The disruption in Gmail and a host of its services that started in the evening on August 20 continued for about five hours. Down Detector, a service that reports issues with such online platforms, received nearly 3,000 complaints from across the globe including India, Australia, Japan, UK and Germany.
Gmail is the world’s biggest email service, boasting around 1.8 billion users worldwide, prompting many in India to wonder how dependent we are on the service at a time when work-from-home is the order of the day amid the deadly COVID-19 pandemic.
Down Detector said two-fifth of the reported issues involved users being unable to send attachments and 29% reported problems with logging in. Fifteen per cent said they were unable to receive chat messages. For Google Drive, the main issue was with file syncing, making up 68% of all reported problems.
The company has provided multiple updates on the matter stating it is investigating the issue and that there is disruption in sending emails, Meet recording, creating files in Drive, posting messages in Google Chat, among others.
Google had faced a similar outage in March when services such as Gmail, Drive, YouTube, and other Google services were down for a few hours in some countries.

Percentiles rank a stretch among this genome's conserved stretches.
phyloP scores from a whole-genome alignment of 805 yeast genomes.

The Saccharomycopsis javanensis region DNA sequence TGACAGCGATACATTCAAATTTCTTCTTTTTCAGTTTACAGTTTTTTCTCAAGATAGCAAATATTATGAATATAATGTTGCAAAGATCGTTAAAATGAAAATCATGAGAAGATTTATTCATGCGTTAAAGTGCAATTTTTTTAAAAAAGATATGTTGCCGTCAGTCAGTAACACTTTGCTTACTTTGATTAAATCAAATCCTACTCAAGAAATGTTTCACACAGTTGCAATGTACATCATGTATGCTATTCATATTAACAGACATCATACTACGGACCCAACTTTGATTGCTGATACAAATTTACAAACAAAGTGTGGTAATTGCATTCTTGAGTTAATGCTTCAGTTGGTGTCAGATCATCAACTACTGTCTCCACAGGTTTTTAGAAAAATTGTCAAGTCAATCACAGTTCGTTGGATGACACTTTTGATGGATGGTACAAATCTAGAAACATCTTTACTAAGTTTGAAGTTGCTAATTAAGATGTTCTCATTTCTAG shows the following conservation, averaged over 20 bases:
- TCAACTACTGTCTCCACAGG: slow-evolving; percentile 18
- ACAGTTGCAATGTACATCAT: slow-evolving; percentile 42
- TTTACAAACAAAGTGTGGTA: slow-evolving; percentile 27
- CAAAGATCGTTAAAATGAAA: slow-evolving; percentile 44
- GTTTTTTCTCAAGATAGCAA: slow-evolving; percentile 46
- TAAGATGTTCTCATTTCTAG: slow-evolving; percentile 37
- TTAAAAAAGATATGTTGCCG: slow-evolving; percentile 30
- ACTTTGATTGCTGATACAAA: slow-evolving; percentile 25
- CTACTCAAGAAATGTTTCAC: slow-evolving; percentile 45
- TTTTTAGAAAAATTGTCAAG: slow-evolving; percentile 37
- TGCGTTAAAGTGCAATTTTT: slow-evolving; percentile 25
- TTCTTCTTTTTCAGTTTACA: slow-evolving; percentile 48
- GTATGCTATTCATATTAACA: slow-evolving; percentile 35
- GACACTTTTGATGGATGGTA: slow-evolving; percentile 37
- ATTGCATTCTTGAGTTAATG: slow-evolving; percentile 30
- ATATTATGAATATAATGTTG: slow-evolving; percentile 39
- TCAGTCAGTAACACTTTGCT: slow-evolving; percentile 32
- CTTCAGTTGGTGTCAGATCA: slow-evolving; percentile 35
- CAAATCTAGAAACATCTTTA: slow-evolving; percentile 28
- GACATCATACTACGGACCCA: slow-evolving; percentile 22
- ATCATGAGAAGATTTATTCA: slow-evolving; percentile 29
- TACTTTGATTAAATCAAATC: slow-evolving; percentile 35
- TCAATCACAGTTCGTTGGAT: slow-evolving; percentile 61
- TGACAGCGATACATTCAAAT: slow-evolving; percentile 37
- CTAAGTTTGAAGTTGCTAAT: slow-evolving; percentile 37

Related news: Gmail facing disruptions, Google is ‘investigating’
Reports said home workers were hit by a Gmail meltdown, triggering fears that the coronavirus pandemic in remote businesses has left many countries dangerously reliant on a handful of tech companies.
According to The Telegraph, Derek McAuley, professor of digital economy at the University of Nottingham, said the issue is where everyone becomes dependent (on a single service), a whole sector can grind to a halt. “But this doesn’t happen when you have a more competitive and partitioned marketplace.”
In India, however, the middle-of-the-week outage is presumed to have affected work for many – especially since a lot of people have largely been working from home. It is possible that the issues did not affect all users of Gmail and Google Drive.
A cybersecurity specialist told The Telegraph that there had been concerns about a Google failure for many years. “As we all learn from mistakes, it does elevate a concern as to why this outage was not able to withstand such a force to knock it over and affect so many end users,” he said.